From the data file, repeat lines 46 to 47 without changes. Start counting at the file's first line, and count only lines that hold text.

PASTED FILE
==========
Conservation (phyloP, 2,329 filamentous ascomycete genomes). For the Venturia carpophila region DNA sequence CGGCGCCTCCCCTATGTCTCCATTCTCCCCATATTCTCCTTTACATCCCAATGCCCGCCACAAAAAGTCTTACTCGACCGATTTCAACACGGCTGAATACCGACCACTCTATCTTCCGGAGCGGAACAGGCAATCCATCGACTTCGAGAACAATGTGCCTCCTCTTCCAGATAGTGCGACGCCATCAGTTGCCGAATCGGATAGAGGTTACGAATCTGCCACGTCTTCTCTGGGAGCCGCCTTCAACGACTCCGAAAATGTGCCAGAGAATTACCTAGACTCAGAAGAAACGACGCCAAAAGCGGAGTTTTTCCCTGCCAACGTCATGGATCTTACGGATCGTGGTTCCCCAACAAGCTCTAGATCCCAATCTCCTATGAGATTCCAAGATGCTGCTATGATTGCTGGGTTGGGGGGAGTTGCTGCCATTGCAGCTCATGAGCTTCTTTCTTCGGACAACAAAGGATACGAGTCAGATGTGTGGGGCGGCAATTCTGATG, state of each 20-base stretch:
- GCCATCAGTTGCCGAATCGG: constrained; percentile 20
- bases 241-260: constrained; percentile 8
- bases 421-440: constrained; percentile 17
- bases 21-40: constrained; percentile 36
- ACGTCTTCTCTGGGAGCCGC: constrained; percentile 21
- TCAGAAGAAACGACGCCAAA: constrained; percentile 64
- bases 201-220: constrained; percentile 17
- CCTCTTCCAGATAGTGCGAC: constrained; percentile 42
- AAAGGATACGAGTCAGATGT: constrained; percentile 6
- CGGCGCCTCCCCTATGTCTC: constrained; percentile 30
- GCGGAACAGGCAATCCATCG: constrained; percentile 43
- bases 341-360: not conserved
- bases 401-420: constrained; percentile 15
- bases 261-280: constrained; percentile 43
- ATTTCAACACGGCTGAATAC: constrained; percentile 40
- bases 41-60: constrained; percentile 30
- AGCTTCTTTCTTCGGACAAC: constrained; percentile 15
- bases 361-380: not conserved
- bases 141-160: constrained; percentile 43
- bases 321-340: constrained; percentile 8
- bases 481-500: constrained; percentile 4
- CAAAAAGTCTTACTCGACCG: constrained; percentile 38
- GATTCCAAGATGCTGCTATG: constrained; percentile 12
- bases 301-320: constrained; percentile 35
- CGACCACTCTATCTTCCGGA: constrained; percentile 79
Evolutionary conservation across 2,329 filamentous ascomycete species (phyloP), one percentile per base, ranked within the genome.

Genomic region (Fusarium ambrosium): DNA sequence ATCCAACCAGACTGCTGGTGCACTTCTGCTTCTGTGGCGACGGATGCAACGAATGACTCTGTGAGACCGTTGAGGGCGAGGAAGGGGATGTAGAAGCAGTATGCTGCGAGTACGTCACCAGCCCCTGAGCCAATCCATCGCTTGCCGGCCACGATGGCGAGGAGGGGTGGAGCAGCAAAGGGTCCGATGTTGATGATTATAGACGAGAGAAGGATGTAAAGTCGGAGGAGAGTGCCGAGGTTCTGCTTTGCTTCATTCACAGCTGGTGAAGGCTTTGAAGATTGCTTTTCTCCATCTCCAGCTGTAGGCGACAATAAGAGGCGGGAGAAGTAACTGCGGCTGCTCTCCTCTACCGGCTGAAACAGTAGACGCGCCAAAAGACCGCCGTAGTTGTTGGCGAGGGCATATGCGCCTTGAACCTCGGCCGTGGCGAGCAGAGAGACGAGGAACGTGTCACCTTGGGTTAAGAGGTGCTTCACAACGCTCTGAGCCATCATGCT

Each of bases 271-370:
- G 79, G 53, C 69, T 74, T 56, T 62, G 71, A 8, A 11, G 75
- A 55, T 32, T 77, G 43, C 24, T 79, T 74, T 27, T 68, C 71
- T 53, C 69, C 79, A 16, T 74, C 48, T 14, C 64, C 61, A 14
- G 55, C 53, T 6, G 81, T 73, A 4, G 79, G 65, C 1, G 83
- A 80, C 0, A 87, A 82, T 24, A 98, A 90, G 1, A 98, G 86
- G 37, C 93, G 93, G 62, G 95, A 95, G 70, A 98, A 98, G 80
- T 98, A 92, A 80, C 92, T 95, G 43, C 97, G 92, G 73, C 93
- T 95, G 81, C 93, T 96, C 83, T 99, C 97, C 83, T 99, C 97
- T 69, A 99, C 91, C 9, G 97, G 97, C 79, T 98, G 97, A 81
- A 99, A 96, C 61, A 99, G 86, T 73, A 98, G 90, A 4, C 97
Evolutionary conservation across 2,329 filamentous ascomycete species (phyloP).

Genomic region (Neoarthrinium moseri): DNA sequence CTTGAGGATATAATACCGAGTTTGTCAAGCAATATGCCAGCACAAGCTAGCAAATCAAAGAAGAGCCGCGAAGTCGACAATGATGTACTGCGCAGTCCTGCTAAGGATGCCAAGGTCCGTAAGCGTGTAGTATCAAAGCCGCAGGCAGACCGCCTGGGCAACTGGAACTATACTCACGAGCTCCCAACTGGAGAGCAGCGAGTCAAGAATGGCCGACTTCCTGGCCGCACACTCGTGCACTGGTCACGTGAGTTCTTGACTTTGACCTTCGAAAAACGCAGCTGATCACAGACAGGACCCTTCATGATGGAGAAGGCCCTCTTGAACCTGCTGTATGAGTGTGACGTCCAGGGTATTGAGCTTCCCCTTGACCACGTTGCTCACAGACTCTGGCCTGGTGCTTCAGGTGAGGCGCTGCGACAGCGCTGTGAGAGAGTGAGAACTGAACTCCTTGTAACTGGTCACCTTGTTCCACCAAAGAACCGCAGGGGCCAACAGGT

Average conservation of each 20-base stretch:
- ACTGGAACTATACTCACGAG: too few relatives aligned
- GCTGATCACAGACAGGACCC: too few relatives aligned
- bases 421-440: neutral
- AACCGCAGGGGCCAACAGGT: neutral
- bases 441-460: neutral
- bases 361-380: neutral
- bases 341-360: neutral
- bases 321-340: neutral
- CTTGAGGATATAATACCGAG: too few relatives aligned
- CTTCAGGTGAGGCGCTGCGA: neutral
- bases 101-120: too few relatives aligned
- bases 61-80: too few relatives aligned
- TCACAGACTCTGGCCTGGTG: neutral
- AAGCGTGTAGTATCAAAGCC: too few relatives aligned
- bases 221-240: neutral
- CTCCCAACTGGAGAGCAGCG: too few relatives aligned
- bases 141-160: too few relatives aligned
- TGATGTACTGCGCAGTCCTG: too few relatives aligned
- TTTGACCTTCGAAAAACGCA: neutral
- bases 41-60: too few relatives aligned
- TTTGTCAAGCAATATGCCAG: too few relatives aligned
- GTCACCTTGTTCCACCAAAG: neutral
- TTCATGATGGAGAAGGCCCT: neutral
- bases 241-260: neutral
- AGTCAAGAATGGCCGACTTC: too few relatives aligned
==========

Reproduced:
- AACCGCAGGGGCCAACAGGT: neutral
- bases 441-460: neutral